P.J.R.: Smallest Gopher provides fuel for Pitino's fast pace
DeAndre Mathieu is listed at 5-foot-9 and 165 pounds. That could be generous. He's the smallest starting player that I've seen in four decades of watching Gophers basketball on a regular basis.
And then you watch him for the first time and find out why Rich Pitino and his staff outdid Ole Miss and other major programs to recruit Mathieu out of Central Arizona, a junior college. This 21-year-old is the super quick point guard required to press and push the pace in Pitino's pressurized system for playing hoops.
Mathieu comes from Knoxville, Tenn. He walked on originally at Morehead State in Kentucky and played in 29 games, with nine starts, as a freshman. And then he was given his release and headed to Arizona.
He scored 17 points and had 6 ½ assists a game in junior college, and there were plenty of Division I offers from which to choose.
Pitino's pitch to Mathieu was the fast-paced style of play that the point guard would find at Minnesota. When you're 5-foot-9 at best, and thin, the only way to succeed in big-time basketball is by playing faster than the other guy.
When he signed with Minnesota, Mathieu said: "I've been the smallest all my life. I learned just to deal with it. There's something about basketball that just brings happiness to me ... If you outwork somebody, somebody is going to notice.''
Tuesday was the first time I had watched this remodeled Gophers' operation. The first thing I noticed was Mathieu being the smallest starter witnessed for the Gophers. The second was his quickness on the press, and in making his decisions to drive, pass or shoot.
The opponent was Montana. The Grizzlies were 19-1 in the Big Sky last season. Mathieu made them look very heavy-legged.
The question becomes, will this small man be able to do the same in the Big Ten? I think there's a chance a guy this quick will give fits to the Wisconsins of the world, if not the Michigan States.
Andre Hollins is another player who appears to love the Pitino system. There's no governor on his offense in his junior season: He can shoot from anywhere, without being required to look at the sideline to find out if that was OK.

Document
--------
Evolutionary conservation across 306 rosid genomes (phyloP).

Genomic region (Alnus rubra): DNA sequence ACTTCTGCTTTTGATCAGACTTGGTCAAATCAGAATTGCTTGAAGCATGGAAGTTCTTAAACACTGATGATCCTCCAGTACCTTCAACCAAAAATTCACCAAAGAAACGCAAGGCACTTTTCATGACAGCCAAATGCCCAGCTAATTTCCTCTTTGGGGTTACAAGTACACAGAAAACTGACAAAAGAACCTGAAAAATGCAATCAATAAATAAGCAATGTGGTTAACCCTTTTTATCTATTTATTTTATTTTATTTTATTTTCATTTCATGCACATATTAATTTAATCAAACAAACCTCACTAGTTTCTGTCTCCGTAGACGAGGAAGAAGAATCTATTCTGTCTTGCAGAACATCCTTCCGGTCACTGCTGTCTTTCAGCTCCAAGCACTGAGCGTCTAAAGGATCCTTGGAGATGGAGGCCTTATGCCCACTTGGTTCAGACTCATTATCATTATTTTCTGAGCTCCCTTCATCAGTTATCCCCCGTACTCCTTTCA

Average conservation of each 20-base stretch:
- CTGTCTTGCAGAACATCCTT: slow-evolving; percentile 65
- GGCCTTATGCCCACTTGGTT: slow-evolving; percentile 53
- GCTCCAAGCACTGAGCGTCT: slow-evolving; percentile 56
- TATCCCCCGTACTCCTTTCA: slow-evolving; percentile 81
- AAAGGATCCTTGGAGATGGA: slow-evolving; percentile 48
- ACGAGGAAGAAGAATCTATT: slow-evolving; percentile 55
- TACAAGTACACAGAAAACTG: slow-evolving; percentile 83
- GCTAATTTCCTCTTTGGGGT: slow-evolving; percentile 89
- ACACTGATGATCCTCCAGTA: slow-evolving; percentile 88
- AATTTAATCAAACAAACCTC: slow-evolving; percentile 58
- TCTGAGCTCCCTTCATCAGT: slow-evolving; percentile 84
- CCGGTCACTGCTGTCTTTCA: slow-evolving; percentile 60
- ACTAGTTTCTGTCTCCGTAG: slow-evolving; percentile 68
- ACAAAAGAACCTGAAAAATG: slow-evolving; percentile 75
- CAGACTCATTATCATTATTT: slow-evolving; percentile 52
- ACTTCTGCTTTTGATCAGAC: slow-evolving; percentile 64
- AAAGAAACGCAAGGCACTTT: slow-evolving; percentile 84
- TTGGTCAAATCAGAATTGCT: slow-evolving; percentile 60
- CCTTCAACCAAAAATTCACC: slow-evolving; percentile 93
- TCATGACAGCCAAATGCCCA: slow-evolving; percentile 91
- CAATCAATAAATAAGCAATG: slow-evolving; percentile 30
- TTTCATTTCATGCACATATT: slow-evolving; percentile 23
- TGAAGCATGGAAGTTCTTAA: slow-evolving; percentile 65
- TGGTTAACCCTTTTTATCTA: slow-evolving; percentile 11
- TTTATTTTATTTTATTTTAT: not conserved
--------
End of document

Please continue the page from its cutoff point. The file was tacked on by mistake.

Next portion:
He made three 3s early, including a no-conscience pull-up over a defender that might have drawn a yelp from the previous administration.
The question becomes, is Hollins the best Gophers' player since Clem Haskins was the coach? I like his all-around game better than Przybilla, Humphries, Grier or Hoffarber, so I'm saying yes.
Hollins came into his junior season as the team's star. Two other juniors, both redshirts, appear to be celebrating the coaching change: Elliott Eliason and Oto Osenieks.
I think there's some evidence in the archives where I suggested it was a disservice for the 2012-13 Gophers to give such erratic playing time to Eliason. He's a 7-footer who can block shots and score inside. And now he's in the lineup and moving up and down the court in a manner that the Williams Arena customers could not have imagined.
I can't make any claim of being a prognosticator for effectiveness from Osenieks. I was among the mortified as he threw those airballs last winter.
What I can say is that Quincy Lewis was saying back in 2011-12, when Oseneiks was a redshirt freshman, that Oto might be the best long-range shooter on the club.
Quincy's scouting report wasn't looking too good when Osenieks went 11 for 41 on three-pointers that winter. And it was so bad last season (2 for 26 on threes) that when Oto started to hoist one, the crowd inside the Barn would groan in advance.
Early on this season, Osenieks is starting at power forward, and he's shooting without restrictions or groans. He equaled his 2012-13 total with a pair of 3s in the season opener vs. Lehigh, and he made a couple more in the first half of Tuesday's 84-58 victory over Montana.
All in all, the first look at Richie-ball was pretty good.
I like the little guy, Mathieu, and Eliason and Osenieks have a different look when it comes to confidence, and Andre Hollins -- well, he's Hell on wheels, now more than ever.
--PATRICK JAMES REUSSE.